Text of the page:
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Seifert pushes job, healthcare reform during stop in Detroit Lakes

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region Park Rapids,Minnesota 56470
Park Rapids Enterprise
Seifert pushes job, healthcare reform during stop in Detroit Lakes
Park Rapids Minnesota PO Box 111 56470

Using common sense to bring back jobs and reform healthcare in Minnesota was Republican gubernatorial candidate Marty Seifert's theme as he traveled through Detroit Lakes on Thursday.


"We have a full day of activities in Becker County," Seifert, of Marshall, said that morning, listing media interviews, a steering committee meeting, a stop at the Becker County Fair and then a meet and greet that evening at Speak Easy.

"The main theme of our campaign is common sense. I think that's lacking in government," he said.

Job creation and healthcare are the two main issues he thinks need some common sense brought to them.

There is plenty of opportunity for job creation in Minnesota, he said, but the state government isn't letting it happen for one reason or another. For example, there is a mine waiting to open in northeastern Minnesota, but it has been waiting for permits from the state for four years.

"Businesses throw up their hands and leave," he said citing another example of a radiation clinic that was to build near the metro area but after a moratorium was set in place, the company moved to Wisconsin.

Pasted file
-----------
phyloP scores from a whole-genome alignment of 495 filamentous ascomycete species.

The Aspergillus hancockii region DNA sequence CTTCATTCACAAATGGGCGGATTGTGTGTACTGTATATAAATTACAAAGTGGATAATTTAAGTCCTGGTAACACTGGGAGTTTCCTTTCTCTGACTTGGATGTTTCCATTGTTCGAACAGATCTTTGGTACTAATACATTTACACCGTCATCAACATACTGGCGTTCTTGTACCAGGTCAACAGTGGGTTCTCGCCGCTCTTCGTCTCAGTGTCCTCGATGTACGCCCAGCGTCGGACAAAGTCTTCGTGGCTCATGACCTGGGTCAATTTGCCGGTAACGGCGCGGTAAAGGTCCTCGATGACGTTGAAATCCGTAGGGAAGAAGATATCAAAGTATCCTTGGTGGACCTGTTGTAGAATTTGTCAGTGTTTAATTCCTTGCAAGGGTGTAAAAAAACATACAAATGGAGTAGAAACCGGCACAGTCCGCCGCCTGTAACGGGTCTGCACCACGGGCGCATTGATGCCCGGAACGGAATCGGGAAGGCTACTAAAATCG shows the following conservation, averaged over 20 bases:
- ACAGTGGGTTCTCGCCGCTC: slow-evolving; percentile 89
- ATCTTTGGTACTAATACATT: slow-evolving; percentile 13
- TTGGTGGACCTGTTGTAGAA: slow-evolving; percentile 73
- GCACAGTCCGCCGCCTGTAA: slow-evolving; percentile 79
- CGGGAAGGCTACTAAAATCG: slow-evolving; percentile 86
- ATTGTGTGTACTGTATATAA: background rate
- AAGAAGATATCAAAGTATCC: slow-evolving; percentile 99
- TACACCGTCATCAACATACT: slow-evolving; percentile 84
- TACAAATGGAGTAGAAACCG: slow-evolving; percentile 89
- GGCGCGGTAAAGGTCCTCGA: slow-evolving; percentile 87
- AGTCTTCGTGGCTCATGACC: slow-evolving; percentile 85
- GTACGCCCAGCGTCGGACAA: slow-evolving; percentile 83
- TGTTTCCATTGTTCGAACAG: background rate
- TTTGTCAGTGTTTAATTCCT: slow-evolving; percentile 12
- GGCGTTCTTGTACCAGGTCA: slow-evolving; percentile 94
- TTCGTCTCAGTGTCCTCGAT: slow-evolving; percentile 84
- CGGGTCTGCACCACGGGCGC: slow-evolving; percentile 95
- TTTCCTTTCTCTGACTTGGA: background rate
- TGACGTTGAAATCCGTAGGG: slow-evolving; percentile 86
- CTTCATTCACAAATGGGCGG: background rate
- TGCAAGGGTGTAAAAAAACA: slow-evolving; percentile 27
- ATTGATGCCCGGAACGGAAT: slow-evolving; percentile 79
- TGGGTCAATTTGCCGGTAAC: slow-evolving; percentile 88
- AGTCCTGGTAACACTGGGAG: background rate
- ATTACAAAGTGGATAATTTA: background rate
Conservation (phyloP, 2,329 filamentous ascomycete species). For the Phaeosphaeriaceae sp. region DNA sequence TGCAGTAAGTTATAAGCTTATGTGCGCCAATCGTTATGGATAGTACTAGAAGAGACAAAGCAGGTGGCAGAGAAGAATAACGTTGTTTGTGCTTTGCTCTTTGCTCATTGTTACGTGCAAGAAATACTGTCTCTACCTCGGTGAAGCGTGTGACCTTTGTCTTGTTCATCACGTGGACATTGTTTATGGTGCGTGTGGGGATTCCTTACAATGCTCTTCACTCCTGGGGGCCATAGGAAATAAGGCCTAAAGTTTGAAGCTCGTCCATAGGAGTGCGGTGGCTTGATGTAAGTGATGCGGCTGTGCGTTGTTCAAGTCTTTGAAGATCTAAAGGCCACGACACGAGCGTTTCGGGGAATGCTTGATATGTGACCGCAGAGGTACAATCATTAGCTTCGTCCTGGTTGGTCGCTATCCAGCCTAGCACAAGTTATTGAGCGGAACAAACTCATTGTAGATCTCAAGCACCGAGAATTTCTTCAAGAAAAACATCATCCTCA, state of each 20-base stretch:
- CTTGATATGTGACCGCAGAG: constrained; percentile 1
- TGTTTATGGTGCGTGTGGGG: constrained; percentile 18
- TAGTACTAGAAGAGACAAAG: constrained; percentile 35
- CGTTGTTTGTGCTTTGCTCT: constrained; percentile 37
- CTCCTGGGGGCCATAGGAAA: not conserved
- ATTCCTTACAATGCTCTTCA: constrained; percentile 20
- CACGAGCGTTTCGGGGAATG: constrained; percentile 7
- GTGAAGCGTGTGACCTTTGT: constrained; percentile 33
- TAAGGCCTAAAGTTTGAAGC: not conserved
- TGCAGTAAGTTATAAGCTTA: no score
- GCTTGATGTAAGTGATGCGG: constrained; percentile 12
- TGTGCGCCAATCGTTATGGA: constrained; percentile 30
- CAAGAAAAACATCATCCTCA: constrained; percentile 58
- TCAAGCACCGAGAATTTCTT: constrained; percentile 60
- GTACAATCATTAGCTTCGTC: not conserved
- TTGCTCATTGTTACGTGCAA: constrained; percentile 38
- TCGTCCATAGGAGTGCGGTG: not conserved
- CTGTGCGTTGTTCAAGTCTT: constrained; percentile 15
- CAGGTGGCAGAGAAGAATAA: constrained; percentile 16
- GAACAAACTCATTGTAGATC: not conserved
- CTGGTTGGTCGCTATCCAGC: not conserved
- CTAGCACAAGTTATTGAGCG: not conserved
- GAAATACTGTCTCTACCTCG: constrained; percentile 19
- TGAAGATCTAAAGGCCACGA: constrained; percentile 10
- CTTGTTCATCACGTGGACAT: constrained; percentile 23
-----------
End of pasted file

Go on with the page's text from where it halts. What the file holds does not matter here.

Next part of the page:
Which brings him to healthcare reform. With a few companies dominating the insurance world in Minnesota, like Blue Cross Blue Shield for example, he said there is a "semi-monopoly" of healthcare insurance providers in the state.

Having affordable healthcare for even the middle class is getting harder and harder, he said.

"The issue isn't quality, it's all about price."

Having Mayo Clinic and other top name healthcare facilities in the state, "to me, we need to focus like a laser beam on cost" and not worry about quality or availability.

Health insurance, he said, is not like car insurance where people can shop around for what's best. What's needed is an open market for people to compare, he added.

One of those things driving up costs is the overuse of emergency rooms. Seifert said that in visiting with healthcare providers in other cities, he's learned that 50 percent of visits to emergency rooms are not emergency-related.

One simple reform, he said, would be to allow the professionals to refer those not in need of emergency care to a clinic or urgent care facility.

"They're not throwing them on the street," he said, but saving in costs that the average person can't afford and therefore is charged through other costs to people using the clinics.

"It's eating up the budget. There needs to be something in how we spend the (money)."

Seifert said he's running for governor not because he dislikes the government, but rather he'd like to make some changes.

"It's not partisan or nastiness, but common sense. Let's work together," he said.

Seifert, who was once a high school teacher and now owns a property company, said he stands apart from his fellow candidates because he is refusing all donations from lobbyists.